3. Erika Napoletano of ErikaNapoletano.com
The first thing you notice when you visit Erika’s site is that she’s got a strong personality and she’s not afraid to use it.
Just take a look at this recent blog post title, and you’ll see what I mean:
And, trust me – that’s one of the milder blog post titles she uses.
Now, I know what you might be thinking:
How can someone who swears all over her professional website ever hope to find clients?
But here’s the thing:
Clients want to work with her because of her fearless branding. They don’t just tolerate it – they love it.
Erika is simply herself online because she knows that doing so will allow her to attract clients who appreciate her for who she really is.
And yeah, she has probably offended some people in the process, but those people don’t really matter. They aren’t her ideal customers.
Like Erika, don’t be afraid to be yourself when you’re writing content. You might gain some haters in the process, but you’ll also gain loyal readers who can’t get enough of your authenticity. And those are the readers who’ll keep coming back for more of your content.
Tip: Check out Erika’s TED Talk to learn how you can attract more customers and build a stronger brand by embracing your unique qualities.
4. Joanna Wiebe of Copyhackers
If you’ve ever worked in marketing (or if you just like to read about it), you’ve probably heard of the Copyhackers blog. Joanna Wiebe, one of the blog’s co-founders, writes posts there for people who are looking to improve their copywriting skills.
And these aren’t just any ol’ posts – they’re positively oozing with personality and useful data. So, she’s become pretty popular in the industry.
But one day, well-known copywriter Bob Bly decided that he didn’t appreciate Joanna’s writing tone. To be more specific, he criticized her use of the word “mofos.”
Check out the excerpt from the post Joanna wrote in response to his criticism:
Do you think she backed down just because an industry authority told her she was wrong?
Nope – not even a little bit. In fact, she stood up for herself and talked about the fact that “effective conversion copy doesn’t ‘please’ every visitor to your site.”
And that’s true. It doesn’t.
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The takeaway here is that you shouldn’t immediately back down just because an authority figure tells you that you’re wrong.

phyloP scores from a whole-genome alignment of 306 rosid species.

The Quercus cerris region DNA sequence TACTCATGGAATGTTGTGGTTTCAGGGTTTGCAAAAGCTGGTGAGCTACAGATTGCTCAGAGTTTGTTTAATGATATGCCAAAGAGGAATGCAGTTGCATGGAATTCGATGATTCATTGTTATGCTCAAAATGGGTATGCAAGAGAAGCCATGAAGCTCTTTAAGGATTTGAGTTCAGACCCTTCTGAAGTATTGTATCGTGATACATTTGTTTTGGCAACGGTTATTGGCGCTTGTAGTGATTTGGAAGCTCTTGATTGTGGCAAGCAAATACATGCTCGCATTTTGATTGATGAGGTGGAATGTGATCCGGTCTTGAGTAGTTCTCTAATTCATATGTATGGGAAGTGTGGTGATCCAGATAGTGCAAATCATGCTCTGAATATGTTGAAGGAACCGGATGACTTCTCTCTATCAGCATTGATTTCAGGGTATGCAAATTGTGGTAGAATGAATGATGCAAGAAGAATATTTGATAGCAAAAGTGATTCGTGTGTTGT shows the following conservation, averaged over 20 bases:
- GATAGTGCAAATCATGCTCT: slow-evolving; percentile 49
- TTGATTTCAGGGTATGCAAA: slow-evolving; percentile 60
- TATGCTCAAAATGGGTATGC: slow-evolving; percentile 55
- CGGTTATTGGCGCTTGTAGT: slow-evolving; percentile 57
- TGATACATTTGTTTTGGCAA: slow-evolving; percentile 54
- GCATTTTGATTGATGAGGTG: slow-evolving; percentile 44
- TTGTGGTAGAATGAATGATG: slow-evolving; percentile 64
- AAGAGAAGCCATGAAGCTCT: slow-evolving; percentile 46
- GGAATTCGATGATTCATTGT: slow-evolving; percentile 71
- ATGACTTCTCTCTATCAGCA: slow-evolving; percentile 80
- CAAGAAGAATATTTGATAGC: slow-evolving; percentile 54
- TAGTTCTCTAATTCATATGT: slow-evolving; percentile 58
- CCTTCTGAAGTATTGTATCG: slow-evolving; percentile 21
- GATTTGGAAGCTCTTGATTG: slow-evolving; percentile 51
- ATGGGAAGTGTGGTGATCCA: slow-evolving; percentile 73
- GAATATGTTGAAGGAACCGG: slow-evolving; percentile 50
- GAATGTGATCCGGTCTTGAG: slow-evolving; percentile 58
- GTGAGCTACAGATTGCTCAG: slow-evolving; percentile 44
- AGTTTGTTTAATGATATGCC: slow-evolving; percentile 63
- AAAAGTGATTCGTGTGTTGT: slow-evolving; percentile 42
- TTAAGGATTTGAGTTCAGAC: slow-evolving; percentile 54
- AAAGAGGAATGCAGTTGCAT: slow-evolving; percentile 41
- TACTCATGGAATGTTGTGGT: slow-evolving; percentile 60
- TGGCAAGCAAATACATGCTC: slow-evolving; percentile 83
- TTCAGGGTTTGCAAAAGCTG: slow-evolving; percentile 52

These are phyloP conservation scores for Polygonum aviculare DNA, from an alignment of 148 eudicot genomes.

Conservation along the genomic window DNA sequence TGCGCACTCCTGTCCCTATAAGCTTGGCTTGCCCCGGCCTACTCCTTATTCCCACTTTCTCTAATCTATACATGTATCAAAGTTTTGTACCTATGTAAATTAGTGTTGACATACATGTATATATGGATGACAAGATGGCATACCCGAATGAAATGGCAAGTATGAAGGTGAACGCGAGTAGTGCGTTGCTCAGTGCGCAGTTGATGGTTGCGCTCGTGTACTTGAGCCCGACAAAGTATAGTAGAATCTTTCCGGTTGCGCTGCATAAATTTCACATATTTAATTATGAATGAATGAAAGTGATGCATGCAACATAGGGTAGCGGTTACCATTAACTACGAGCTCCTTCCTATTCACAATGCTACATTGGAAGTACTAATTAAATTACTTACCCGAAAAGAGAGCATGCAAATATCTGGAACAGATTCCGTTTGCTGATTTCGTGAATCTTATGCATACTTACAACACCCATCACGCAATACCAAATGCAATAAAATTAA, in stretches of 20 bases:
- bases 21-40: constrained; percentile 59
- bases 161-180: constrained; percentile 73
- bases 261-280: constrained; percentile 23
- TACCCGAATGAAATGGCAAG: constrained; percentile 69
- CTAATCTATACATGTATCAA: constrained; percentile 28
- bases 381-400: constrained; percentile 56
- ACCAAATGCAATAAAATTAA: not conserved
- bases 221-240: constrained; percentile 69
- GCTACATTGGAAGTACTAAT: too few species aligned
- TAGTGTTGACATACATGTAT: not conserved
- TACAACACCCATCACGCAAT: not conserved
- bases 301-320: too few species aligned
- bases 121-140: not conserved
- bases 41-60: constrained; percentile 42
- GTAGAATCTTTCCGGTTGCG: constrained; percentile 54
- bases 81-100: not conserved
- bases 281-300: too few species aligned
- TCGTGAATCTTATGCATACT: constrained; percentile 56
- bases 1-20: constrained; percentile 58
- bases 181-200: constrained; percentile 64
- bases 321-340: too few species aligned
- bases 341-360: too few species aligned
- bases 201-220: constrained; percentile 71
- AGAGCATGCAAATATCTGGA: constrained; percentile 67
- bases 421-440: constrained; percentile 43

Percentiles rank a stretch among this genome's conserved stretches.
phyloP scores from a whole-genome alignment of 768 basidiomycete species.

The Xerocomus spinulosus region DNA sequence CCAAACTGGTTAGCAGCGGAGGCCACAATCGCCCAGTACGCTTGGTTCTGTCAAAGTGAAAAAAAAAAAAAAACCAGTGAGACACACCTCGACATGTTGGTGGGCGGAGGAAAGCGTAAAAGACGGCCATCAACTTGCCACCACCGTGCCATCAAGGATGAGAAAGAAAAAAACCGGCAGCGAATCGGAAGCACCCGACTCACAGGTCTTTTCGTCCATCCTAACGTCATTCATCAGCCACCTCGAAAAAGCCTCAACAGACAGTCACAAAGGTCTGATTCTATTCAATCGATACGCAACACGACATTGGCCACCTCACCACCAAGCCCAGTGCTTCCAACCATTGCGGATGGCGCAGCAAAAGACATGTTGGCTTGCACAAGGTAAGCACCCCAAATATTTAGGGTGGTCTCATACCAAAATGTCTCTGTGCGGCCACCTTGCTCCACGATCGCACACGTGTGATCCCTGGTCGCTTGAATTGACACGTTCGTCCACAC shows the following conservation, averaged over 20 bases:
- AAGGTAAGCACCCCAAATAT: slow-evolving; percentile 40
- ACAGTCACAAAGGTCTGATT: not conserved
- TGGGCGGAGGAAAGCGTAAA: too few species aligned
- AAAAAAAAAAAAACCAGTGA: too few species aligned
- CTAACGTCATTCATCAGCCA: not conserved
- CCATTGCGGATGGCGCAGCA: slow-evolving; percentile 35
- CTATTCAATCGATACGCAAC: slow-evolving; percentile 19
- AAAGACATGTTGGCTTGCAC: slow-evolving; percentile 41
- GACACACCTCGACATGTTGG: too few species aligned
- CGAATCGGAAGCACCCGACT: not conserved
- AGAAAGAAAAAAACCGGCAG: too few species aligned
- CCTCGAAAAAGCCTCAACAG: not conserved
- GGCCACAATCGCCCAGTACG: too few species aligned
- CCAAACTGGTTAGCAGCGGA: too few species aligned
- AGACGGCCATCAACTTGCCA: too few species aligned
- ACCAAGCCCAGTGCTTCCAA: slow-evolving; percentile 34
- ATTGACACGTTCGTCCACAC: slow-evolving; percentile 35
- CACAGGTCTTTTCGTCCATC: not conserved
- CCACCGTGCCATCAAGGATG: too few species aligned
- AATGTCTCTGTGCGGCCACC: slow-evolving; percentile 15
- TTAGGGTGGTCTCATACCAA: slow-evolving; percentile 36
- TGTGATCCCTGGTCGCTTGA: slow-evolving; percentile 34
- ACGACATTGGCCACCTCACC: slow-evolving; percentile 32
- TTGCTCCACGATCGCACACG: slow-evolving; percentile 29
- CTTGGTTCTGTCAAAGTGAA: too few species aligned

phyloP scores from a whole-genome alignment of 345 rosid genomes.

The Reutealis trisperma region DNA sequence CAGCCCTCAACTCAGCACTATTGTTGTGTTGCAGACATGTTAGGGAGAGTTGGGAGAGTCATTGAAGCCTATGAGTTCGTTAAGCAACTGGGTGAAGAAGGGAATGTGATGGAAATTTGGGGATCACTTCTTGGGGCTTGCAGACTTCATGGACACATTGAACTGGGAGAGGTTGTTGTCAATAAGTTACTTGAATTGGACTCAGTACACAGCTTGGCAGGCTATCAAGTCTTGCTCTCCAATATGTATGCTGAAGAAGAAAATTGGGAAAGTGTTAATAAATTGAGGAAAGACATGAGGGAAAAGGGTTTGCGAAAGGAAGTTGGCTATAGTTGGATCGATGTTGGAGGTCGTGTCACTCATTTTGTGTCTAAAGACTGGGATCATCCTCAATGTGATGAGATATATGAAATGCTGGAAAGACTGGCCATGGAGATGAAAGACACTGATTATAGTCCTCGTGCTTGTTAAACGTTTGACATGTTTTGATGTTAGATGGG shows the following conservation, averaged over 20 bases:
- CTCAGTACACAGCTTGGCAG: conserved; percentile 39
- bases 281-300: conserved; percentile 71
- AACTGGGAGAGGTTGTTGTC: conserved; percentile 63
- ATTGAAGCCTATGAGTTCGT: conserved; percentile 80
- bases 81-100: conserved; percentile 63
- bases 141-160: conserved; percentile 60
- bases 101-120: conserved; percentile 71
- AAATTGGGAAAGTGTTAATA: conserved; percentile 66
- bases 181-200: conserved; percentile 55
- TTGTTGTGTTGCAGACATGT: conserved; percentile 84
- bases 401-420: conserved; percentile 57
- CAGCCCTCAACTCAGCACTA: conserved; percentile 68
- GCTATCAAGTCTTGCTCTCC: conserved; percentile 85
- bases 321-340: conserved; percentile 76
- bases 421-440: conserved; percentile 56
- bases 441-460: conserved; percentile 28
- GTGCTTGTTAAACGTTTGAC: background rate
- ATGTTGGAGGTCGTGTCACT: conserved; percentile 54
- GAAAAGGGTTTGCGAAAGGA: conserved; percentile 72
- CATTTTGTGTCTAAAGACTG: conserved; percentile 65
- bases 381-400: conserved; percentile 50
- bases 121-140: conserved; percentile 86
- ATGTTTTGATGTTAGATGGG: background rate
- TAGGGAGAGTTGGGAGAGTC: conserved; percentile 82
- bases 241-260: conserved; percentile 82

Of course, you should double-check your logic if someone points out that it is flawed, but don’t ever give up on what you know to be true just because a well-known person in your industry says otherwise.
5. Seth Godin of sethgodin.typepad.com
Seth Godin has a pretty unique approach to blogging. Unlike many popular bloggers, he doesn’t write super-long, data-driven posts with tons of information.
Instead, he writes short posts, like these:
But I’m not going to tell you to write short blog posts like Seth. He’s one of the few people who can pull it off because he’s already well-respected in his industry.
What I will tell you is that Seth publishes a new post every day. And if you want to see content marketing success, you’ve got to be consistent, just like he is.
I’m not suggesting that you need to publish a new blog post every day – just create a content schedule and stick to it. That way, your readers know they can expect something new from you regularly.
That being said, don’t ever sacrifice the quality of your posts just for the sake of publishing new content. Be realistic when deciding how often you can publish new content, and give yourself enough time to write pieces that will resonate with your target audience.
While you can learn a lot from popular writers, you need to look inward too to achieve content marketing success. Come up with creative ideas. Think about your own unique qualities and how you can use them to connect with your target audience.
And remember – no one is a great writer when they first start out. It takes a lot of patience and practice.
But when you finally start to see a return on your investment in content marketing, you might just discover a love of writing that you never knew you had.
Who is your favorite blogger, and what have you learned from them? Share in the comments section!